An Analysis of Changes in Stakeholder Accountability Among Canadian WCBs: 1998-2008

Canadian Public Administration, Vol. 53, No. 2, pp. 221-240

20 Pages Posted: 4 Aug 2010

Date Written: August 3, 2010

Abstract

Many essential public services in Canada have been delegated to agencies. The semi-autonomous nature of these agencies leads to difficulties in holding them sufficiently accountable, since they often operate in an arm’s length manner from government. Of the many public sector agencies in Canada, workers’ compensation boards (WCBs) are arguably the most autonomous in comparison to other government agencies such as health care and social services. In their paper, derived from an earlier background paper written in 1998, Jennissen, Prince and Schwartz (2000) called for increased WCB accountability to elected officials. The aim of this paper is firstly to conduct a documentary review to determine the extent to which Jennissen et al’s (2000) recommendations have been adopted on a national level and secondly, through a case study, to examine the implications of these changes on the Newfoundland Workplace Health, Safety and Compensation Commission, where many of the recommendations have been implemented.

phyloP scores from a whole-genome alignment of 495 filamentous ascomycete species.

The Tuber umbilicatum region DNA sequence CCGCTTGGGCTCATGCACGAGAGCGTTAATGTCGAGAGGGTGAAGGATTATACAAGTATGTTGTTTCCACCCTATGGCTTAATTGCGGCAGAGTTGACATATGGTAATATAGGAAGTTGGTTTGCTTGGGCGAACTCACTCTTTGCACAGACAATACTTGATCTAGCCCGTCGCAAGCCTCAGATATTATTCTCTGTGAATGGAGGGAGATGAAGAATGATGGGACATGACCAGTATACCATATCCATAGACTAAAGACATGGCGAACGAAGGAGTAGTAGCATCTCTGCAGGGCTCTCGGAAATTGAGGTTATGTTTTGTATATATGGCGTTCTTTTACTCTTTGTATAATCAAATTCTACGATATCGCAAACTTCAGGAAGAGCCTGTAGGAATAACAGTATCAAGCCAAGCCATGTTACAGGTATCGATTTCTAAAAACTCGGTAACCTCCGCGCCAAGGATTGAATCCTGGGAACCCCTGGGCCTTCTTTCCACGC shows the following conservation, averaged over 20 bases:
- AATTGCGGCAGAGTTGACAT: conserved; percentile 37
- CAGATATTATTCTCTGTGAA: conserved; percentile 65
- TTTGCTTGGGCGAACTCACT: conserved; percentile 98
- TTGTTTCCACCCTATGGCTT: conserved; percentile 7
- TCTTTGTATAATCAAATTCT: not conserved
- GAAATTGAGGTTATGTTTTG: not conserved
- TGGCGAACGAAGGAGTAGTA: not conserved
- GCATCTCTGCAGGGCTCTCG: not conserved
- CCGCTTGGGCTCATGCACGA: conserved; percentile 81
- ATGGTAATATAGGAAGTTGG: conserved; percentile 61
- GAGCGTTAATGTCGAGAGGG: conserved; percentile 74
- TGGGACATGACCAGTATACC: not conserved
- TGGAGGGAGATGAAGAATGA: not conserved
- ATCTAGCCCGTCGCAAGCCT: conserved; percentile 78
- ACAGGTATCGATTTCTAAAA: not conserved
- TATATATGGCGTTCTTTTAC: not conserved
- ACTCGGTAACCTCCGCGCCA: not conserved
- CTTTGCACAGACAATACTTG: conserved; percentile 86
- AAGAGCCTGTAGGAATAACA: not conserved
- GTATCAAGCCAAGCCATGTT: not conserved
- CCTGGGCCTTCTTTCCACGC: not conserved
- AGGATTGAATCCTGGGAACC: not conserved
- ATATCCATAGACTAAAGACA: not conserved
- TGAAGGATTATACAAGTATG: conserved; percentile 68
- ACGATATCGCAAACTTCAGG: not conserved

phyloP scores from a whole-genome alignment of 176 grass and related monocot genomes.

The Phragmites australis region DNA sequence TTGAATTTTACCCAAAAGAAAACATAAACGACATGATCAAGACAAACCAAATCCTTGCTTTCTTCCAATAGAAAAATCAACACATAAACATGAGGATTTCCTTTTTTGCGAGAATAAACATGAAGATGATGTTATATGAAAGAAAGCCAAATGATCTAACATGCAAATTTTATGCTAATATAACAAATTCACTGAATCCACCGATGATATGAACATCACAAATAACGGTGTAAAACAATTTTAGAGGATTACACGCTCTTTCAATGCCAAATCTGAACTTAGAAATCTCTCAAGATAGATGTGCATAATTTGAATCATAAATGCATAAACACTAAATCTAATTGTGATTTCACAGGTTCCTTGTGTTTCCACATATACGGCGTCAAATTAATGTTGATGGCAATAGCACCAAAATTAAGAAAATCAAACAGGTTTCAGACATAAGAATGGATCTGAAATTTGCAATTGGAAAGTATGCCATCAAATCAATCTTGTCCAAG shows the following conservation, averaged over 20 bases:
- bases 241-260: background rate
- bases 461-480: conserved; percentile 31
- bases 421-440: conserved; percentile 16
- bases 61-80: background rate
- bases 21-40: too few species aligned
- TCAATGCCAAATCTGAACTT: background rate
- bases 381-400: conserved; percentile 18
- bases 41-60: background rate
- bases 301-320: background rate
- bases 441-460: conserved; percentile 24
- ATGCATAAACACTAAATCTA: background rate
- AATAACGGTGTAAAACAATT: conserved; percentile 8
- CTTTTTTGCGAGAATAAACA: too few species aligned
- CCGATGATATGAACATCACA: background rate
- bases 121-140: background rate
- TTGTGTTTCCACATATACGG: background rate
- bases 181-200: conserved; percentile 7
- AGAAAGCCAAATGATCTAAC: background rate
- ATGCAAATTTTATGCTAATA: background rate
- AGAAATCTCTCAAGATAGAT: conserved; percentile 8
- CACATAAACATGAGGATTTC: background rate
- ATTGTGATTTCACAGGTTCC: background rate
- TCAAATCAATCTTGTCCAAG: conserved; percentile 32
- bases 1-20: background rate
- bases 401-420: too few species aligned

Suggested Citation

Rixon, Daphne, An Analysis of Changes in Stakeholder Accountability Among Canadian WCBs: 1998-2008 (August 3, 2010). Canadian Public Administration, Vol. 53, No. 2, pp. 221-240, Available at SSRN: https://ssrn.com/abstract=1652912

Daphne Rixon (Contact Author)

Saint Mary's University ( email )

Sobey Building
923 Robie Street
Halifax, Nova Scotia B3H 3C3
Canada

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